Generally, two analogies come to mind on the topic of facts, myths, and child sexual abuse.
The first analogy is a dodge-ball analogy: Believing myths on sex crimes is like trying to play dodge-ball with your back turned to the opposing team. What will happen in your dodge-ball game if your back is turned? You will get bombarded and lose. The same applies to preventing sex crimes.
The second analogy is a driving analogy: Believing myths on sex crimes is like covering 90% of each window of your car with black paint. Will you be able to see to drive? Will you be able to avoid obstacles? Of course not. In fact, even the idea of playing dodge-ball without looking at your opponents, or driving with heavily obstructed windows sounds preposterous!
Yet we have often done exactly that with child sexual abuse, by prioritizing the myths we would rather believe, the soothing lies, over the facts about abuse, or the inconvenient truths. We owe it to our children to ensure that they are adequately protected, and that starts by knowing the facts about child sexual abuse and related topics. There are a host of issues at play that perpetuate myths over facts. Take a look at some of these issues, and pick a section to learn more.
The research in these sections are scholarly articles I have personally read, and each article has a short description overviewing the article. Why do I read them? Because not every research study or academic journal article is the same or written the same way. Sometimes, even really smart people make mistakes. Generally, I ensure that each article is peer-reviewed, cited by other research, and has results that replicate or are like existing research on the same topic.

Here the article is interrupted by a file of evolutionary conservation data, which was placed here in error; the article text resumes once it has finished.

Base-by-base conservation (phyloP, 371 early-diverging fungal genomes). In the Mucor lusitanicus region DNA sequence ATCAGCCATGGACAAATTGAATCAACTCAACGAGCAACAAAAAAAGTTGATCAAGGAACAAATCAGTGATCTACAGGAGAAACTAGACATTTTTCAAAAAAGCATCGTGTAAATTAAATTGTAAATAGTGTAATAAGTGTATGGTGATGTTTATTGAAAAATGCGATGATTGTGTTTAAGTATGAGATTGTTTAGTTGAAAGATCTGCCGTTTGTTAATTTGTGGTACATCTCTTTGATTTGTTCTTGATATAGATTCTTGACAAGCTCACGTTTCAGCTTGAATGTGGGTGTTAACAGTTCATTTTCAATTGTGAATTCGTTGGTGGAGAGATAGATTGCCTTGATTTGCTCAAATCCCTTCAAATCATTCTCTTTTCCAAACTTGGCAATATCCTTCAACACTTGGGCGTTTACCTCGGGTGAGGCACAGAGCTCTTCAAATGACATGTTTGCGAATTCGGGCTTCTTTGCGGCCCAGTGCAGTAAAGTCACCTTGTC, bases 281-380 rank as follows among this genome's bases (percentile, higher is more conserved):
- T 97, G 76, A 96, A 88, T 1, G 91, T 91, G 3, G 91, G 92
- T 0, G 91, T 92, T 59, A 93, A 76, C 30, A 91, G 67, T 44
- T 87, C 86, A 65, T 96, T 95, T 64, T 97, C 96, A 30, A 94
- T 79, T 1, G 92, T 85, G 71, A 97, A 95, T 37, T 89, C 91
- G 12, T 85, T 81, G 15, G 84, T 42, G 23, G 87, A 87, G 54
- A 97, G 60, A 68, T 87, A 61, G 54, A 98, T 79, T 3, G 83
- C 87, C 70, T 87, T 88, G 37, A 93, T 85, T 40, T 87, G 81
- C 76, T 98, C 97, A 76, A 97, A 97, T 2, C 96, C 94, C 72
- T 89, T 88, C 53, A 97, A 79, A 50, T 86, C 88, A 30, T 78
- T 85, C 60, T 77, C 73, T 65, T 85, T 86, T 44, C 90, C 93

The purposes to having research, and a general description of what each article discusses, is partly for transparency and partly to inspire new research. The articles themselves are not for everyone, and will likely be confusing for anyone without some education in psychology, while the descriptions should be easier to handle for most people.
Not to be confused with research, the articles sections are devoted to well-done media articles that incorporate sound research, human interest stories, and can generate new ideas. It is easy to look at an issue as seemingly massive as child sexual abuse and feel like nothing you can do could help. That is why the articles section exists.
The articles section is aimed at everyone, and the purpose to having these articles is to generate discussion. Child sexual abuse can be a particularly secretive issue, and one that most are not willing to talk about openly. Both the unwillingness to discuss child sexual abuse and the secrecy that surrounds it are part of what enables sexual abuse to happen. Just by opening discussions, you can help end child sexual abuse for good. You are encouraged to share these articles on social media. After all, there is something you can do about sexual abuse: Talk about it!
Like the articles section, this section is aimed at everyone and has media, generally podcasts or videos, about a variety of topics.
You are encouraged to share the videos and articles on social media and start discussions based on the content.
The videos selected should not be terribly triggering to most people.